A man convicted of murdering his former girlfriend at her home in Norwich has today been jailed for a minimum of 24 years.
27-year-old Joe Storey had launched a brutal and sustained attack on Kerri McAuley after a night out in the city in January.
Judge Stephen Holt described it as one of the worst cases of domestic violence to come before the courts. He said he thought it could be considerably longer than 24 years before he's eligible for parole.
At the beginning of his two week trial, Storey pleaded guilty to manslaughter but denied murdering 32-year-old Kerri. It took the jury took 45 minutes to unanimously find him guilty.
Some of the jury members were in court today to hear that Storey had been jailed in the past for attacks on partners and on four occasions had breached restraining orders. One of them was imposed in October last year, preventing him from contacting Kerri.
He was expected to be sentenced on Friday but his failure to arrive at Norwich Crown Court caused huge frustration for Judge Stephen Holt who said it was yet another instance of Storey manipulating the court process. During the trial he had claimed to be ill.
There was also public criticism of Bedford prison where Storey was being held. The court was told prison staff had believed the killer when he told them he was not required in court for the sentencing. Prosecuting barrister Simon Spence QC said: "It beggared belief that a prison took the word of a convicted murderer rather than check with the court."
The upshot was that Judge Holt ordered the prison to make sure he attended court today, manhandling him onto the prison van if necessary.
Kerri was found dead at her home in Norwich's Southalls Way on January 8th this year. The couple had had an on-off relationship, with Storey having a history of inflicting mental and physical abuse on her. Kerri had two young boys from a previous relationship.
Detective Chief Inspector Marie James, from the Norfolk and Suffolk Joint Major investigation Team, who led the enquiry said: "This was a chilling, shockingly violent crime; Kerri was subjected to a sustained brutal attack in her own home and the extreme level of violence used has disturbed even the most experienced of detectives who have worked on the case.
"Storey has shown absolutely no remorse at any stage of the investigation and has prolonged the agony for Kerri’s family who have had to endure a trial and listen to evidence, some of which has been extremely distressing for them to hear."
Kerri’s mum, Lesley McAuley, said via a victim statement read to the court: "I feel such hatred for him, what he has done to our lives. What kind of man could do that?"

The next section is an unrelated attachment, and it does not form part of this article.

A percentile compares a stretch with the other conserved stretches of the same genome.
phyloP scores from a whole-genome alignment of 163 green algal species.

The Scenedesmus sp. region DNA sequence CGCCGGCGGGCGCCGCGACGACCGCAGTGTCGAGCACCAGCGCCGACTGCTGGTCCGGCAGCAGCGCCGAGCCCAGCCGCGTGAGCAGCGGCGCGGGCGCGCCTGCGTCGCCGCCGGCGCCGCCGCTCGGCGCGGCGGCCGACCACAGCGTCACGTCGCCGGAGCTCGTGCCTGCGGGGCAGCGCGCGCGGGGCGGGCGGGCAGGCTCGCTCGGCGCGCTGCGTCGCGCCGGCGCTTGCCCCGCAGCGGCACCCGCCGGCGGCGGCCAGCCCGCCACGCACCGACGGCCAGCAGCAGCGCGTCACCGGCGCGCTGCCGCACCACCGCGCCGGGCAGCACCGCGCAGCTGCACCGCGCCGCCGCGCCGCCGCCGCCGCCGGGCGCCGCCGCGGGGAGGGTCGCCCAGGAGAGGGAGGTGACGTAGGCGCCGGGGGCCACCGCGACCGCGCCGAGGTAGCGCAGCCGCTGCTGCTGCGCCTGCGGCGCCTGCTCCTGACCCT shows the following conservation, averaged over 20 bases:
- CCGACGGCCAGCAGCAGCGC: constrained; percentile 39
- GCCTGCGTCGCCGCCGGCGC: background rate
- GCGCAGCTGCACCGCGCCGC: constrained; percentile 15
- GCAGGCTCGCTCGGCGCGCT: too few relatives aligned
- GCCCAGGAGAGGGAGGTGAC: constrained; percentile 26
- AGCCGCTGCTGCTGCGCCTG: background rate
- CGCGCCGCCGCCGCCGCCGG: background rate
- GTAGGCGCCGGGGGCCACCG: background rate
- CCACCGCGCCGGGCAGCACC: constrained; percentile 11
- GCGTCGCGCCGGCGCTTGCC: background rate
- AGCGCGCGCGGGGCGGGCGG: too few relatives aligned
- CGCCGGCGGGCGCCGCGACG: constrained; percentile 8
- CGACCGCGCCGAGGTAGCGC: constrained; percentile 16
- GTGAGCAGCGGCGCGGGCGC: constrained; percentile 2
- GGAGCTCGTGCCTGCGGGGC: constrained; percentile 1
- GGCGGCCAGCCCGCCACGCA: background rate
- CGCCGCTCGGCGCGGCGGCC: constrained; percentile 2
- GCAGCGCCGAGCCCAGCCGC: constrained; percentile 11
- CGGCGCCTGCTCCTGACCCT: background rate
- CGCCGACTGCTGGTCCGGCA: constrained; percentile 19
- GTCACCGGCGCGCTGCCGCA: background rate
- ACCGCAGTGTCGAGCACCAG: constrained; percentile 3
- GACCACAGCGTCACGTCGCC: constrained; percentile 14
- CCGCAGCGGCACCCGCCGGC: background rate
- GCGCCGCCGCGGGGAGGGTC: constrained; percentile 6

She spoke of discovering her bloodstained daughter lying on the floor of her flat.
"I cant imagine the fear my daughter must have suffered that day at the hands of that monster.
"Kerri was full of such a love of life; a sociable, fun loving girl with a heart of gold who was a loyal friend and who touched the lives of so many people. She had so many different groups of friends and I draw strength from the knowledge that Kerri’s memory lives on with them, and from the support that they have given in the days, weeks and months following Kerri’s murder. This has meant a lot to me and my family.
"Above everything else, Kerri worshiped her children and lived for them. Everything she ever did was to give her sons a good and happy life and I take comfort from seeing them now, knowing how proud she would be of the young men that they are to become – a shining testament to the mother that she was to them.
"Though this comfort is bittersweet, it hurts me deeply to know that never again will Kerri and I watch together as they perform in school plays. She will never get to be proud of their successes nor be there to cuddle them when they are sad. It is such a waste of a beautiful soul so cruelly and heartlessly taken.
"Any sentence that is passed will never be enough, the years simply don’t matter. It will never make up for what he has so brutally and cruelly taken from us. Kerri will never be forgotten. She will be forever loved.”
DCI James added: "This case has shown how domestic abuse can quickly turn from violent and frightening to fatal. Norfolk Police will always take any report of domestic abuse seriously and we work closely with many other agencies and organisations to tackle it. I hope this outcome gives victims the courage and confidence to seek help at the earliest opportunity in order to prevent such a tragedy from happening again.”
- Domestic violence: What help is available?
Women’s Aid defines domestic abuse as an incident or pattern of incidents of controlling, coercive, threatening, degrading and violent behaviour, including sexual violence, in the majority of cases by a partner or ex-partner, but also by a family member or carer. It is very common. In the vast majority of cases it is experienced by women and is perpetrated by men.
Domestic abuse can include, but is not limited to, the following:
- Coercive control (a pattern of intimidation, degradation, isolation and control with the use or threat of physical or sexual violence)
- Psychological and/or emotional abuse
- Physical abuse
- Sexual abuse
- Financial abuse
- Online or digital abuse